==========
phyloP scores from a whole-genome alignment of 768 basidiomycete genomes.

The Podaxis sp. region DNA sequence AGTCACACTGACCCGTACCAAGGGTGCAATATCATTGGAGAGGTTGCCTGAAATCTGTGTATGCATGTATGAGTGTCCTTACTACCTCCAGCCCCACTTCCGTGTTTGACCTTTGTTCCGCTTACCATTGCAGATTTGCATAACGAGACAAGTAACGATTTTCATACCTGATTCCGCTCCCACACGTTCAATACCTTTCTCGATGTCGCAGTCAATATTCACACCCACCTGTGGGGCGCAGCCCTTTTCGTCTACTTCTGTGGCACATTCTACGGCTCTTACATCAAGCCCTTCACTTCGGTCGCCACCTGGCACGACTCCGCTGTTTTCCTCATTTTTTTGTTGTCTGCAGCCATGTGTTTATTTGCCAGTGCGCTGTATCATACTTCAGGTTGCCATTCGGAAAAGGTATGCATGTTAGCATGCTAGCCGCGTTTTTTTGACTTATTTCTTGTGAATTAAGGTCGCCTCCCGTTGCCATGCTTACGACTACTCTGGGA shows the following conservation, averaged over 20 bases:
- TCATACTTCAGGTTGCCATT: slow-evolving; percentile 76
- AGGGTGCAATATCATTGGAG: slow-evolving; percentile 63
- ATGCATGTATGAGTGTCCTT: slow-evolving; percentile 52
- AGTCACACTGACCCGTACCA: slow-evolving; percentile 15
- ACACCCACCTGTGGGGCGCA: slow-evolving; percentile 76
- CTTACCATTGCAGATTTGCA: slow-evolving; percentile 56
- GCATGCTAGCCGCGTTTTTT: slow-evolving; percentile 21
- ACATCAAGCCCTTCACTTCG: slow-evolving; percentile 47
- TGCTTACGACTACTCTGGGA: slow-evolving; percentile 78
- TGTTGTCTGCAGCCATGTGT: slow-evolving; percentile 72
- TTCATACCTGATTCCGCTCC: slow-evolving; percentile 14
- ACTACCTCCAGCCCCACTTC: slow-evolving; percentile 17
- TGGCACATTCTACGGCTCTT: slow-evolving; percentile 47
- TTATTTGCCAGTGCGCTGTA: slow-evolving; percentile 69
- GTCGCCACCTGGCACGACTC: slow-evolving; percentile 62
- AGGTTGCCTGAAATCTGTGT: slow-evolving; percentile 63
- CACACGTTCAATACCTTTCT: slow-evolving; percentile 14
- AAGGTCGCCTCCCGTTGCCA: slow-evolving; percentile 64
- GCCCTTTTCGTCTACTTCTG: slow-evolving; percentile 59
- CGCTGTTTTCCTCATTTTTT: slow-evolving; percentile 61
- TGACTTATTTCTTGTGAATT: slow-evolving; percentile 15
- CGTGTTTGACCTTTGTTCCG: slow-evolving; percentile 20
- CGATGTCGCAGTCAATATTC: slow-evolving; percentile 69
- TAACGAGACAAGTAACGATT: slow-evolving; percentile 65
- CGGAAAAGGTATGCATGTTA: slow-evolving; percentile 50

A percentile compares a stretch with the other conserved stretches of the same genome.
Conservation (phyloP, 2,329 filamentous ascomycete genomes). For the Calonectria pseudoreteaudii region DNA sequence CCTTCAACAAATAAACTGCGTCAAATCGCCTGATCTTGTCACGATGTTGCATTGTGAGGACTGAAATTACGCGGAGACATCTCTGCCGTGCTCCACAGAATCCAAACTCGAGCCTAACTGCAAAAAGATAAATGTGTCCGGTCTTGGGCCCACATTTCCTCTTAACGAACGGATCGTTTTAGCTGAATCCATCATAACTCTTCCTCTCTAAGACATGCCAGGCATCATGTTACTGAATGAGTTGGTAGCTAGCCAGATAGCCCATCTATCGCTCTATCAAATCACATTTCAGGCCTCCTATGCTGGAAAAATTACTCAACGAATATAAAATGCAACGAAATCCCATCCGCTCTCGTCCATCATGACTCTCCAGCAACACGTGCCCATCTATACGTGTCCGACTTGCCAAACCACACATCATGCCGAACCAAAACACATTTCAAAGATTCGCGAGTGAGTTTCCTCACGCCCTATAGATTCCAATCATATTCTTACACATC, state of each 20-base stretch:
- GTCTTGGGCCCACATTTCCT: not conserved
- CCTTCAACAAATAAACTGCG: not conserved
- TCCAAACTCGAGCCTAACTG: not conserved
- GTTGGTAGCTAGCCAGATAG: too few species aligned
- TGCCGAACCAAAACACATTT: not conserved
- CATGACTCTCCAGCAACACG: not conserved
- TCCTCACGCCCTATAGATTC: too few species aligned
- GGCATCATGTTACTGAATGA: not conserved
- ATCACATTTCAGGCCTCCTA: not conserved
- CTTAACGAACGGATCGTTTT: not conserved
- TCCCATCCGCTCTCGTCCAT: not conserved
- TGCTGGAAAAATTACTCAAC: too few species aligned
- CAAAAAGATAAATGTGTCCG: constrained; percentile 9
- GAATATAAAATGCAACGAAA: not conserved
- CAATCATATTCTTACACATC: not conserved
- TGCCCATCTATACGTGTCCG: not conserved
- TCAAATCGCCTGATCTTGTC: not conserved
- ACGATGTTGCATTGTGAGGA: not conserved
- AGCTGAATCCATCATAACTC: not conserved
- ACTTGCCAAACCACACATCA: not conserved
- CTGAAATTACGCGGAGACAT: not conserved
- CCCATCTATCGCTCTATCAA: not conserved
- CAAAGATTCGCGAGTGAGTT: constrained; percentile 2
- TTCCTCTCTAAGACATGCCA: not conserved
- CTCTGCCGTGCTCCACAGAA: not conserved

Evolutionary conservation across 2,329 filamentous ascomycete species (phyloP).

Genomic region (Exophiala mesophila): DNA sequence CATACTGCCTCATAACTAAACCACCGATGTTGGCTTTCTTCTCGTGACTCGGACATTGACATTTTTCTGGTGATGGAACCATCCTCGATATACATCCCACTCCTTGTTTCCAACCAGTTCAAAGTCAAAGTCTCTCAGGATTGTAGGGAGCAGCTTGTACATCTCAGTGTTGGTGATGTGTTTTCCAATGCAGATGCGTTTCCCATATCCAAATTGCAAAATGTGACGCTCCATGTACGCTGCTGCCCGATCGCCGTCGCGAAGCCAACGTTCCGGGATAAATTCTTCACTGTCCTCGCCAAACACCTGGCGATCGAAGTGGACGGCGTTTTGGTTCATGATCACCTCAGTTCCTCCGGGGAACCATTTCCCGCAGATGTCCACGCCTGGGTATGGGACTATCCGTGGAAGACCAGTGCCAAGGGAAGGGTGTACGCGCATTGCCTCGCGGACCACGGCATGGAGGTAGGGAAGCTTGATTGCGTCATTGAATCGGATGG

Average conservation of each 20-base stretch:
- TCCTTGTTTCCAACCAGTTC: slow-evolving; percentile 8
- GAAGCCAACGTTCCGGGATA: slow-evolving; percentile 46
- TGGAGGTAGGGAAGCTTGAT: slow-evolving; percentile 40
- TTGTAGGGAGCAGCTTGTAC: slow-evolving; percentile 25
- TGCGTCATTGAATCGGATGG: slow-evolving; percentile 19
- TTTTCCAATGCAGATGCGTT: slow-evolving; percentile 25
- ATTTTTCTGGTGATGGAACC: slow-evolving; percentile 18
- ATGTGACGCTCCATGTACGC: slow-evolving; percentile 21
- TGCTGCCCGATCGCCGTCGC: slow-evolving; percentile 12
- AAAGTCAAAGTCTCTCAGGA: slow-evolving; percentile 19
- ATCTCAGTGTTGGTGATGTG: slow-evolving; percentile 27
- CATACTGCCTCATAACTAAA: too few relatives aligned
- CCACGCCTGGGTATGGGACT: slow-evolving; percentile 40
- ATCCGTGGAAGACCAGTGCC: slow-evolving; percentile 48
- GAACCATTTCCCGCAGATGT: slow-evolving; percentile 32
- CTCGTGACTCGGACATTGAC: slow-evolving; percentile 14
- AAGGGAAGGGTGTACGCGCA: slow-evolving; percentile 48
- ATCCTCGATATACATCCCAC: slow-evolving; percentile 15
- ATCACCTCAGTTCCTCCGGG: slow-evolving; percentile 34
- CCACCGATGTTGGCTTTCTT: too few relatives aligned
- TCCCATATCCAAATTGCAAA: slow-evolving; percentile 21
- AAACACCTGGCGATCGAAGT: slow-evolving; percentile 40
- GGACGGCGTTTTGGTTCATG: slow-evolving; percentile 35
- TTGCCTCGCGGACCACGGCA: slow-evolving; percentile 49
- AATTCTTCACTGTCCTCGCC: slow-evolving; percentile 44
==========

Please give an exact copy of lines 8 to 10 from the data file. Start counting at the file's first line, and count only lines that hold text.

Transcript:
- CTTACCATTGCAGATTTGCA: slow-evolving; percentile 56
- GCATGCTAGCCGCGTTTTTT: slow-evolving; percentile 21
- ACATCAAGCCCTTCACTTCG: slow-evolving; percentile 47